Natalie Morbeth remembered how her faith was challenged this year.
“In May, my house burned down,” said Ms. Morbeth, a parishioner of St. Joseph in Spring Valley and a student at Rockland Community College. “I am lucky to be alive because I was sleeping when my house burned down. At first, I lost myself, but then I started going to church again and started teaching CCD again. This is my faith. I’m going to keep going in what I need to do.”
Ms. Morbeth, who made her remarks in an interview with CNY, was one of nearly 200 young adults who participated in “An Evening with Cardinal Dolan: Exploring Mission and Purpose in Christ” at the Culinary Institute of America in Hyde Park Nov. 2.
Auxiliary Bishop Peter Byrne led evening prayer before Cardinal Dolan delivered a 30-minute talk and then answered questions from young adults.
Cardinal Dolan spoke about the challenge of keeping one’s faith when faced with evil or other obstacles. Marist College, Vassar College, SUNY New Paltz, Rockland Community College, Mount St. Mary and the Culinary Institute of America were among the colleges and groups represented at the event, which was sponsored by the archdiocese’s University Apostolate.
The timely exchange came two days after the terrorist attack in lower Manhattan in which eight people were killed and 11 others were injured. The cardinal said it’s not wrong for a believer to struggle figuring out why God allows evil and suffering in the world, and that Satan is alive and active as the second strongest power in the universe.
While evil does exist, God has equipped each of us with the ability to exercise our free will, as well as with the promise and hope of everlasting life, Cardinal Dolan said.
Marist students Kelly Boonie and Mary Haynos, who both recalled a point when they questioned their faith, said they enjoyed Cardinal Dolan’s talk.
“He spoke really well, and I was engaged the whole entire time,” said Ms. Haynos, a parishioner of St. Kilian in Farmingdale in the Diocese of Rockville Centre. “It was relatable to stuff I went through in high school when I questioned my faith a lot since my little cousin who was 7 passed away. It was very touching to hear him reinforcing the beliefs.”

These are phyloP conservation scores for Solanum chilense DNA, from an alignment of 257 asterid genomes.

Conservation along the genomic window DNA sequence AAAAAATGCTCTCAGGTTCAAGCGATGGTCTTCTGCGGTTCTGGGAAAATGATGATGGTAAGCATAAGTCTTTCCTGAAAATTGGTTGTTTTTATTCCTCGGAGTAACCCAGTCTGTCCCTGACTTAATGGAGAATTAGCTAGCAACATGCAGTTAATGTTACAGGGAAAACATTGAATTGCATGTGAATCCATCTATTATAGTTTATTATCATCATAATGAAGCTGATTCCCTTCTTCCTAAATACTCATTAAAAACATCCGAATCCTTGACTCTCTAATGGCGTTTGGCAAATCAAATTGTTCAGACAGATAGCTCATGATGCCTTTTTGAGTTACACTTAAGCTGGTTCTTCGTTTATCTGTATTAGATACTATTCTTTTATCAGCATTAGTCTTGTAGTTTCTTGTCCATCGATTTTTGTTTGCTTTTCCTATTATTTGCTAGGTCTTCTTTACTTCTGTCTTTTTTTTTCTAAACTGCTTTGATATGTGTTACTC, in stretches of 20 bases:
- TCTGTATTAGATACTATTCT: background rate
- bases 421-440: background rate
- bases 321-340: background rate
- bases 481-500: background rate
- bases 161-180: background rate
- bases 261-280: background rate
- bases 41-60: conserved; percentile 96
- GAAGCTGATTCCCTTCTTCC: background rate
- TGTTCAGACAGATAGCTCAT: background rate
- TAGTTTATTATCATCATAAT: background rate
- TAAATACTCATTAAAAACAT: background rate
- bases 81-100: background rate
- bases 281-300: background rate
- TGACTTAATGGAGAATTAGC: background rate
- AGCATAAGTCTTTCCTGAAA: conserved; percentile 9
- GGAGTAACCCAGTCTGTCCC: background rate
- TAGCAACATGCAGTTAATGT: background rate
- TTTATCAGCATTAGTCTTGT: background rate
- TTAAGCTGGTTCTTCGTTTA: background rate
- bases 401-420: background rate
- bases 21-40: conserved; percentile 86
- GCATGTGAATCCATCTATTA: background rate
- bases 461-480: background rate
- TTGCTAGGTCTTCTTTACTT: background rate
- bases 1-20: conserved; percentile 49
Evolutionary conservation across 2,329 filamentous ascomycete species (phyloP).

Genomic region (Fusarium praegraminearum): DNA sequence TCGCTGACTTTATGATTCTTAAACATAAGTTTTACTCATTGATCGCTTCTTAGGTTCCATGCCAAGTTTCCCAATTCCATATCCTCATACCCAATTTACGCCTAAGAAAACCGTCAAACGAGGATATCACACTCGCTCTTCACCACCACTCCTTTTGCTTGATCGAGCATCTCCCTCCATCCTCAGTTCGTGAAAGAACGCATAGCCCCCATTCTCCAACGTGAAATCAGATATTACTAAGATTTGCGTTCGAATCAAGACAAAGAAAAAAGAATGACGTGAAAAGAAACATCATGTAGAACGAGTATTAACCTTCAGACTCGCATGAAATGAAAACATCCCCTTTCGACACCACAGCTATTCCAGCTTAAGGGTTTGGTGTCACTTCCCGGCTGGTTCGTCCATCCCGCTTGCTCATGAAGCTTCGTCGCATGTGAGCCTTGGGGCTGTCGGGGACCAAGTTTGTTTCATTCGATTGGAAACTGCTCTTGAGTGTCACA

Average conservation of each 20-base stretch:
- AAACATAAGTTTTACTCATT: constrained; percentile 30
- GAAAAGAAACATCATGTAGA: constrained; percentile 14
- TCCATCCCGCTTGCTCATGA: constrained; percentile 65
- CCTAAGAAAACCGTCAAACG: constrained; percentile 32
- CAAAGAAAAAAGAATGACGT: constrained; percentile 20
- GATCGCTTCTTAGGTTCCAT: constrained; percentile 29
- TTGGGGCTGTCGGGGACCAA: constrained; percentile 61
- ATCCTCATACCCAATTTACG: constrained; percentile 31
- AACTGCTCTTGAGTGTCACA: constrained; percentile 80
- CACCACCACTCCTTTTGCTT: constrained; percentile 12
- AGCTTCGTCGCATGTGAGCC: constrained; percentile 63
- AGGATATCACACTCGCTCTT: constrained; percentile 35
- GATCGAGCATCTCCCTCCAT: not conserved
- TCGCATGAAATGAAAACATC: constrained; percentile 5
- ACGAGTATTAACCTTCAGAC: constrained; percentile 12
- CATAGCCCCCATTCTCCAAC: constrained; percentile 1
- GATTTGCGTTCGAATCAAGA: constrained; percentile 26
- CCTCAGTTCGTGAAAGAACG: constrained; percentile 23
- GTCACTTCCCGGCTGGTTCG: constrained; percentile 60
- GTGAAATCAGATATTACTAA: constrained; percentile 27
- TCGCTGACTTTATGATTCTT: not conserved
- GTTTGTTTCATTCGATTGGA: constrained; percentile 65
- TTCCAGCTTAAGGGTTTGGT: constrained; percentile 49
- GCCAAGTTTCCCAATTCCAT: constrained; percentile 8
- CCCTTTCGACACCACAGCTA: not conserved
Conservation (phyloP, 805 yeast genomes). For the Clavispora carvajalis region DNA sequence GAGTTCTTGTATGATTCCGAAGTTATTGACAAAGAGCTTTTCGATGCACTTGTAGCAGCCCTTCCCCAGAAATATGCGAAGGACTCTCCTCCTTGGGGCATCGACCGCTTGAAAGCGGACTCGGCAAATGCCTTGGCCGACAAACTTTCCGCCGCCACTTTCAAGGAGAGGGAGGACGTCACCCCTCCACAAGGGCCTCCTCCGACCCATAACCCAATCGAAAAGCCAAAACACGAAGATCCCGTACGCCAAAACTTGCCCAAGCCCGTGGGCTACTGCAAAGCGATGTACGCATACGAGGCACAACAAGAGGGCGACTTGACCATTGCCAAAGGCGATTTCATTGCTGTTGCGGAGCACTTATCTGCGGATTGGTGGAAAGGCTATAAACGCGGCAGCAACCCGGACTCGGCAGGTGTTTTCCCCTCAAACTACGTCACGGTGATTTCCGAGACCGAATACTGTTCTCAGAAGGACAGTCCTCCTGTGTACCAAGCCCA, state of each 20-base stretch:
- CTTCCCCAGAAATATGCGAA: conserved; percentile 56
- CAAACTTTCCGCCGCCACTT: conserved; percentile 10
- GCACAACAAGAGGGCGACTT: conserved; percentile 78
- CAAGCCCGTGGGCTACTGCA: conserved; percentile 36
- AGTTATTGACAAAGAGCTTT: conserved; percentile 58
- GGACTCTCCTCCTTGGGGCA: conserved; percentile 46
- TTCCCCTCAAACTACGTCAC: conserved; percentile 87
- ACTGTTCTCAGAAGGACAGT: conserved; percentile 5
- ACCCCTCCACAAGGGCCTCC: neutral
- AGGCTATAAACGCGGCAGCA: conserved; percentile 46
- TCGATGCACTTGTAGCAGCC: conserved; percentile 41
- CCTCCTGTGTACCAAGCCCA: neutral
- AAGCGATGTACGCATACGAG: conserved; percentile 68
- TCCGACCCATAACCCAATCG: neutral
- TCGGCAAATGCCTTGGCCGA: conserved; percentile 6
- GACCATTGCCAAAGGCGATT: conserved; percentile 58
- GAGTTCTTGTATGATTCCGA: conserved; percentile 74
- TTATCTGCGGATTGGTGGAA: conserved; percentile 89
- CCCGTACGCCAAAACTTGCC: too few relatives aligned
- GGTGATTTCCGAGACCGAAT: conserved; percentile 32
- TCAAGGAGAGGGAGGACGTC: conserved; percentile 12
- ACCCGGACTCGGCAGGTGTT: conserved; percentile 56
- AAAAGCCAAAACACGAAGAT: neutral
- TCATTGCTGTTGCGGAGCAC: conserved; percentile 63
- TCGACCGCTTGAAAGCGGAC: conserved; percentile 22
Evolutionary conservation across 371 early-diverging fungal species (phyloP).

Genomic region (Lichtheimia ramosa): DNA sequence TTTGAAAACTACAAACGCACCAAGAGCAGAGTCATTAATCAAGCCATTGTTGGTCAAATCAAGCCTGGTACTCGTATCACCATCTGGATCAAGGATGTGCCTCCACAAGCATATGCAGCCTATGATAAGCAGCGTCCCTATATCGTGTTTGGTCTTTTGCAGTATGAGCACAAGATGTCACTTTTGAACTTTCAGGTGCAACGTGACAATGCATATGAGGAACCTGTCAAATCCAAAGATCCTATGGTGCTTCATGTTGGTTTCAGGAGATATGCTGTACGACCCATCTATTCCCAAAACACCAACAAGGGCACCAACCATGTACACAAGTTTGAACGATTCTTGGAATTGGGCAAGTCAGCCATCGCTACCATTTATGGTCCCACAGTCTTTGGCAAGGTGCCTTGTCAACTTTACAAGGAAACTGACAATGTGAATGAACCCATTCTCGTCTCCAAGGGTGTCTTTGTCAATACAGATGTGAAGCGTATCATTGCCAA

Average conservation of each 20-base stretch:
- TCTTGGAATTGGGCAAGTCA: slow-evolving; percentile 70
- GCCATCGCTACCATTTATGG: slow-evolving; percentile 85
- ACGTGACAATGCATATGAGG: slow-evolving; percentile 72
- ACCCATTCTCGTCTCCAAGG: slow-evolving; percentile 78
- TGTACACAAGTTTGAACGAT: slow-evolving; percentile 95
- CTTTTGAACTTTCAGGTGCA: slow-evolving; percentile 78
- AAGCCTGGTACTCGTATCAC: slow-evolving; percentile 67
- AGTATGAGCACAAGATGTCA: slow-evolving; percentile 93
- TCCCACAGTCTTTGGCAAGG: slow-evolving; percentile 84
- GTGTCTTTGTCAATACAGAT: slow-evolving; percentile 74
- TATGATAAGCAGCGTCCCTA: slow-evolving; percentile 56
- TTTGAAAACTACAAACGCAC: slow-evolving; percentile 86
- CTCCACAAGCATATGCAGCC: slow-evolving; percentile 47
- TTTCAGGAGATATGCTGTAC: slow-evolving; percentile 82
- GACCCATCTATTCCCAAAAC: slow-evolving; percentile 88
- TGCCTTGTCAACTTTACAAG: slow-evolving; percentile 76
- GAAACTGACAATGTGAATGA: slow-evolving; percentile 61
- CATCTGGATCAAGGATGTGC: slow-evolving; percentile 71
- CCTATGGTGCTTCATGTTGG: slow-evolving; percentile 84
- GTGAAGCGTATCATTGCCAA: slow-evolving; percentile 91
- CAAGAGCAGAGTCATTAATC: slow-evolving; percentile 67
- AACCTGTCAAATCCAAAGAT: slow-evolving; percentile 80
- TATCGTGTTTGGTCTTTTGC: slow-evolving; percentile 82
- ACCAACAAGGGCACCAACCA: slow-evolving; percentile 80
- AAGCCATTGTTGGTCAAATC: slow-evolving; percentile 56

Ms. Boonie and Ms. Haynos both acknowledged the importance of religious faith.
“If you form a friendship through your faith, you never lose that friendship,” said Ms. Boonie, a parishioner of St. Denis in Hopewell Junction.
Ms. Haynos added, “You always have that connection which is your faith.”
Jerry Legros, a parishioner of St. Joseph in Spring Valley and a student at Rockland Community College, said he found Cardinal Dolan’s topic timely and relatable to the young adults.
“It’s definitely difficult for youth to relate their faith to other youths,” Legros said. “It’s dying down when it comes to youth practicing the Catholic religion. It’s important to try to keep your faith every day, to try to stay strong in your faith.’’
Elizabeth Lococo, a junior at SUNY New Paltz from Rhinebeck, said the cardinal’s talk was inspiring. She also feels fortunate to belong to the campus ministry at college.
“I’m lucky to have a strong campus ministry at our school,’’ said Ms. Lococo, who attends Mass at St. Joseph in New Paltz and Good Shepherd in Rhinebeck.
“So, I have a group of people who are as involved as I am. My friends who aren’t Catholic can see what we do because we have events on campus and we go on a mission trip every year. They see the good work we do.”
Following his talk, Cardinal Dolan answered questions the students had written on index cards beforehand.
Richard Georges, a native of Haiti and a student at Rockland Community College, was thrilled when Cardinal Dolan answered his question, “What gets you out of bed every morning?”
“The perspective he gave me is even when you’re not hungry or energetic, you’ve got to be grateful to be alive and let that be the motivation to push you forward,” Georges said.